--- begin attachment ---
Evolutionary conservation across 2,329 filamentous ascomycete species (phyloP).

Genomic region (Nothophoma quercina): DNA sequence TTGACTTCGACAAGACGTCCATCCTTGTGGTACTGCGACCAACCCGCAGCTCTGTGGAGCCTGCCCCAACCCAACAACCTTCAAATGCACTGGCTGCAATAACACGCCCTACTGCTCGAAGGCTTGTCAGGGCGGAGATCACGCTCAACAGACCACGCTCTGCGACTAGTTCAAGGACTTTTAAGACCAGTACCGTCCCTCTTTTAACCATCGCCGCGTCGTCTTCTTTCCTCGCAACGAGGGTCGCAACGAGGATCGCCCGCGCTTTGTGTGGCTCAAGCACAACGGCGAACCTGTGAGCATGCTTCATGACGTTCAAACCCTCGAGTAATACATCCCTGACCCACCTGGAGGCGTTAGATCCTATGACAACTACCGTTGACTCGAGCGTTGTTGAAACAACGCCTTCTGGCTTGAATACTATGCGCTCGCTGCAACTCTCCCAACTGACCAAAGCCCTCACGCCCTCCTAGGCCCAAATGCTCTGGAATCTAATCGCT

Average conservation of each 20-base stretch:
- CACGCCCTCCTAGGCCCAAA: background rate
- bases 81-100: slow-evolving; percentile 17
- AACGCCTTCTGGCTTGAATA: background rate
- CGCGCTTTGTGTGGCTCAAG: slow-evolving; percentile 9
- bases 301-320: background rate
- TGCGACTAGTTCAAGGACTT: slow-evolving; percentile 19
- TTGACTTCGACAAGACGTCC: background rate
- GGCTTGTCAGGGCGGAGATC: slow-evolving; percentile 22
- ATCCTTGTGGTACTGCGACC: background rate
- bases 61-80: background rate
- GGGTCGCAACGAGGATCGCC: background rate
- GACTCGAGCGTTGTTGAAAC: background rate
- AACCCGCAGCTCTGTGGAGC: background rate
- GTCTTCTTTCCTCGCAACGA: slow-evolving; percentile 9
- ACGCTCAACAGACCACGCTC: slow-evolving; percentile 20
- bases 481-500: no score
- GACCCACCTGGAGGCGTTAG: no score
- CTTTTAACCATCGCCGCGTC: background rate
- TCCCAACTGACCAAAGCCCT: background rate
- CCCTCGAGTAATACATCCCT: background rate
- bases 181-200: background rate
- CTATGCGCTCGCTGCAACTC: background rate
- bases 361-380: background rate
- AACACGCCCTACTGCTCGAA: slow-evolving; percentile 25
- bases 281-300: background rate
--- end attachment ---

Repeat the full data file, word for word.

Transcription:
Evolutionary conservation across 2,329 filamentous ascomycete species (phyloP).

Genomic region (Nothophoma quercina): DNA sequence TTGACTTCGACAAGACGTCCATCCTTGTGGTACTGCGACCAACCCGCAGCTCTGTGGAGCCTGCCCCAACCCAACAACCTTCAAATGCACTGGCTGCAATAACACGCCCTACTGCTCGAAGGCTTGTCAGGGCGGAGATCACGCTCAACAGACCACGCTCTGCGACTAGTTCAAGGACTTTTAAGACCAGTACCGTCCCTCTTTTAACCATCGCCGCGTCGTCTTCTTTCCTCGCAACGAGGGTCGCAACGAGGATCGCCCGCGCTTTGTGTGGCTCAAGCACAACGGCGAACCTGTGAGCATGCTTCATGACGTTCAAACCCTCGAGTAATACATCCCTGACCCACCTGGAGGCGTTAGATCCTATGACAACTACCGTTGACTCGAGCGTTGTTGAAACAACGCCTTCTGGCTTGAATACTATGCGCTCGCTGCAACTCTCCCAACTGACCAAAGCCCTCACGCCCTCCTAGGCCCAAATGCTCTGGAATCTAATCGCT

Average conservation of each 20-base stretch:
- CACGCCCTCCTAGGCCCAAA: background rate
- bases 81-100: slow-evolving; percentile 17
- AACGCCTTCTGGCTTGAATA: background rate
- CGCGCTTTGTGTGGCTCAAG: slow-evolving; percentile 9
- bases 301-320: background rate
- TGCGACTAGTTCAAGGACTT: slow-evolving; percentile 19
- TTGACTTCGACAAGACGTCC: background rate
- GGCTTGTCAGGGCGGAGATC: slow-evolving; percentile 22
- ATCCTTGTGGTACTGCGACC: background rate
- bases 61-80: background rate
- GGGTCGCAACGAGGATCGCC: background rate
- GACTCGAGCGTTGTTGAAAC: background rate
- AACCCGCAGCTCTGTGGAGC: background rate
- GTCTTCTTTCCTCGCAACGA: slow-evolving; percentile 9
- ACGCTCAACAGACCACGCTC: slow-evolving; percentile 20
- bases 481-500: no score
- GACCCACCTGGAGGCGTTAG: no score
- CTTTTAACCATCGCCGCGTC: background rate
- TCCCAACTGACCAAAGCCCT: background rate
- CCCTCGAGTAATACATCCCT: background rate
- bases 181-200: background rate
- CTATGCGCTCGCTGCAACTC: background rate
- bases 361-380: background rate
- AACACGCCCTACTGCTCGAA: slow-evolving; percentile 25
- bases 281-300: background rate